It’s not just birds of a feather that flock together.

Scientists in Australia were delighted to discover that fish also sing together at dusk and dawn—just like the birds do.

Actually, singing might be pushing it a bit. They make intentional sounds by using parts of their anatomy, like using their teeth to make clicking sounds, while some use their swim bladder to push air out through their mouth to create an identifiable audio pattern.

The fish that make these distinct patterns of communication are called “soloist fish.” When these noisier specimens come together in the same location, their sounds overlap to create a chorus.

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Robert McCauley and his colleagues at Curtin University in Perth discovered the sounds after they began studying the underwater acoustics off the Port Hedland shore by placing two sea-noise trackers 22 kilometers apart off the coast for 18 months.

“I’ve been listening to fish squawks, burble and pops for nearly 30 years now, and they still amaze me with their variety,” says McCauley, who led the research.

The team already knew that sound played an important role in certain fish behaviors such as reproduction, feeding, and territorial disputes; some fish use sounds to stay together, and others use their unique pattern to defend their turf.

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However, they found that there were diurnal cycles to some of the soloists coming together—specifically at dusk and dawn.

“You get the dusk and dawn choruses like you would with the birds in the forest,” says Steve Simpson, a marine biologist at the University of Exeter, UK.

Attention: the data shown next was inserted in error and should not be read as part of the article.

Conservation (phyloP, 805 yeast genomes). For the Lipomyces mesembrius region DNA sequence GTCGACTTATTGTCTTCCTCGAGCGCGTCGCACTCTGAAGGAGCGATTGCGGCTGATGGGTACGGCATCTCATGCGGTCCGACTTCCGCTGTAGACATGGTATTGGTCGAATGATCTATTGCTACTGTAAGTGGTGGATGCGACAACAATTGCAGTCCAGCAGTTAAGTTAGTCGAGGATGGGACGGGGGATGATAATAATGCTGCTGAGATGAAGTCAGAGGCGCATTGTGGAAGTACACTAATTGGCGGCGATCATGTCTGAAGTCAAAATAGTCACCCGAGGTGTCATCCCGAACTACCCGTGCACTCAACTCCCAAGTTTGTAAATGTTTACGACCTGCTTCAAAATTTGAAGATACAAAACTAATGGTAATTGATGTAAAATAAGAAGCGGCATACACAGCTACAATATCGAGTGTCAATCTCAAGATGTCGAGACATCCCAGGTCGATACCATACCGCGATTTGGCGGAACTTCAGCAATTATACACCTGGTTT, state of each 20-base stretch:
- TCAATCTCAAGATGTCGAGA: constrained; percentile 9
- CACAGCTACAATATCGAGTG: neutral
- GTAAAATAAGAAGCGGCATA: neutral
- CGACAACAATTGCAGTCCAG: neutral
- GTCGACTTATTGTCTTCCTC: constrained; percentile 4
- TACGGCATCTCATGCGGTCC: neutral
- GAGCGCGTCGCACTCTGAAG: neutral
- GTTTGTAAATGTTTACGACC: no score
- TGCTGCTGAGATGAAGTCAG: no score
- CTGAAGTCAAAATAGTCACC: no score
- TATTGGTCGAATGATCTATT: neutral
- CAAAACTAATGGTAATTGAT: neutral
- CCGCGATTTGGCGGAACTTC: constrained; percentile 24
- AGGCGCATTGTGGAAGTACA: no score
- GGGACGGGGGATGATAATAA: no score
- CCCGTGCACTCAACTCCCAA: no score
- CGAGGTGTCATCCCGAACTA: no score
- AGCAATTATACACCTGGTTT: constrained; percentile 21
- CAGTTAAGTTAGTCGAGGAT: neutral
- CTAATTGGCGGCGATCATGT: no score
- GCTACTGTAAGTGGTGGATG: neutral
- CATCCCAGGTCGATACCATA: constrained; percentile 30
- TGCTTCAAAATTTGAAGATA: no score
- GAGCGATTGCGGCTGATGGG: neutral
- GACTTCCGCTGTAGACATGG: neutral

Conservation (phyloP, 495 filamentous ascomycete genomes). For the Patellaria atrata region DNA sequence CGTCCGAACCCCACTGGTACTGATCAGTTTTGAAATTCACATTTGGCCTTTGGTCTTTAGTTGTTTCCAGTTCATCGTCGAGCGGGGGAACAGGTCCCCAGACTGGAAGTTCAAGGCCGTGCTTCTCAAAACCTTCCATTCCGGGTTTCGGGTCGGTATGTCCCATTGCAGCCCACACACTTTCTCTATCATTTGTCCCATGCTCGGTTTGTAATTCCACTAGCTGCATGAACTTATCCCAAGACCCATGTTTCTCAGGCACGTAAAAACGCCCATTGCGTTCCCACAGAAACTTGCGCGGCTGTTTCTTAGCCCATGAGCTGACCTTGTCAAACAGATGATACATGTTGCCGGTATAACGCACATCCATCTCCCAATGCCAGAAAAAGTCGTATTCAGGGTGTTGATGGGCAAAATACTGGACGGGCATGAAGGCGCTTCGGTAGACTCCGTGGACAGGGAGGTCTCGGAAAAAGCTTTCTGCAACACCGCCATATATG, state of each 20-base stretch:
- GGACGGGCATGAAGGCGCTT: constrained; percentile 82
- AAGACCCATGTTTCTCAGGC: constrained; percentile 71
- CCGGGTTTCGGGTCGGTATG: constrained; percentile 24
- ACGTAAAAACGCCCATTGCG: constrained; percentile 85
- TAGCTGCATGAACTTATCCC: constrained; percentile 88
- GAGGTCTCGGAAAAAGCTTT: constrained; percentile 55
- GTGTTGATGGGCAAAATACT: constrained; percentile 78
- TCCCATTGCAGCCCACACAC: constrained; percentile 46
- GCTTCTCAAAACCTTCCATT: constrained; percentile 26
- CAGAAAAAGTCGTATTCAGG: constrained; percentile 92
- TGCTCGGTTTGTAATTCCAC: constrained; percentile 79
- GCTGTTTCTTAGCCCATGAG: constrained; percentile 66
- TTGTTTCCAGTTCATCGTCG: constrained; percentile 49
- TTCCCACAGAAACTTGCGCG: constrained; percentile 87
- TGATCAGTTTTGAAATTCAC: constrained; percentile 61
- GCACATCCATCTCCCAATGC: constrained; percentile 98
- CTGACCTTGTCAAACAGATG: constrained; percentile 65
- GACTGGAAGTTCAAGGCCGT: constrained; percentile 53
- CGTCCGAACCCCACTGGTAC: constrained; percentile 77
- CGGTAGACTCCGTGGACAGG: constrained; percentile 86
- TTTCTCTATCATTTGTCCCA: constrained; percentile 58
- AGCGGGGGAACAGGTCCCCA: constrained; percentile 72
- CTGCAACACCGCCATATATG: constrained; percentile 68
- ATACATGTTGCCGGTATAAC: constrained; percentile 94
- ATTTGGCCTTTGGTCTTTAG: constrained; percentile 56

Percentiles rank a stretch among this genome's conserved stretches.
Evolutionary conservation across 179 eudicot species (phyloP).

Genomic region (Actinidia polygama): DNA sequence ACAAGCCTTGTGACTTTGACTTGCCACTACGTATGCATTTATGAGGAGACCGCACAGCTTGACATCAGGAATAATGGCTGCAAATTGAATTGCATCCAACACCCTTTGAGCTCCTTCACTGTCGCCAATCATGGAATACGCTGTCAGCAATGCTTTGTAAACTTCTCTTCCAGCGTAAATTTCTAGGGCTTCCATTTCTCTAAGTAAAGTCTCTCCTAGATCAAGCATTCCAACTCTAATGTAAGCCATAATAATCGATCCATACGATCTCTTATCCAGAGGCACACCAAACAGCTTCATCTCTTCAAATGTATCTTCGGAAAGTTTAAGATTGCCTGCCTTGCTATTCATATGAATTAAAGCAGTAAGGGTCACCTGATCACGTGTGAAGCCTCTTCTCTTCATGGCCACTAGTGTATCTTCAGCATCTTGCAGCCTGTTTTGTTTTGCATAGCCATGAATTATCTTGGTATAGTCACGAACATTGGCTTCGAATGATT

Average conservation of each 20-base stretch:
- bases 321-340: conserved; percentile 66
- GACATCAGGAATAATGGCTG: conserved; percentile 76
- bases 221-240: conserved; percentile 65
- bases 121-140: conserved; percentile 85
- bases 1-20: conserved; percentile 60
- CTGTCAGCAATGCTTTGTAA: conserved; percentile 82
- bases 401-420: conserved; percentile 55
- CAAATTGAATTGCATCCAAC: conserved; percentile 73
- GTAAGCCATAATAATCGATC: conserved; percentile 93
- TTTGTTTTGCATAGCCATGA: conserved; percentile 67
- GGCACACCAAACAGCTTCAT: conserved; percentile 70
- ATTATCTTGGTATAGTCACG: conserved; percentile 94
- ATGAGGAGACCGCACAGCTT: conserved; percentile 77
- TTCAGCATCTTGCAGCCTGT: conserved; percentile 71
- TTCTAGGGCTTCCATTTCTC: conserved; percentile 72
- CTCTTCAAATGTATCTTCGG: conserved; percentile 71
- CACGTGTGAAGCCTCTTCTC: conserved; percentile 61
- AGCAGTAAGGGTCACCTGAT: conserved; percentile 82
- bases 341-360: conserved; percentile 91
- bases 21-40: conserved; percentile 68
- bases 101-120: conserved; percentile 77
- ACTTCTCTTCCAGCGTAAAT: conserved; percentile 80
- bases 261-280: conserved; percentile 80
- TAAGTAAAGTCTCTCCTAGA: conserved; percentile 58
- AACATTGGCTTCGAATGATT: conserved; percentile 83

And while choruses were also recorded on different days, there were 80 days when more than one chorus was recorded at the same site.

In addition to the choral songs, the scientists also picked up the sounds of passing ships and boats and humpback whale songs. The team’s long 18-month monitoring period allowed them to recognize patterns not only to monitor the fish, but their entire ecosystems.

They now have a better understanding of the underwater habitat and its rhythms, although McCauley admits, “We are only just beginning to appreciate the complexity involved and still have only a crude idea of what is going on in the undersea acoustic environment.”

While the “foghorn” call of the blackspotted croaker overlapping the grunt of a species of Terapontid probably isn’t the lyrical song we’re accustomed to in the gentle light of dawn, the musical blurps of our fishy friends are probably a lovely way to start a new day under the sea.

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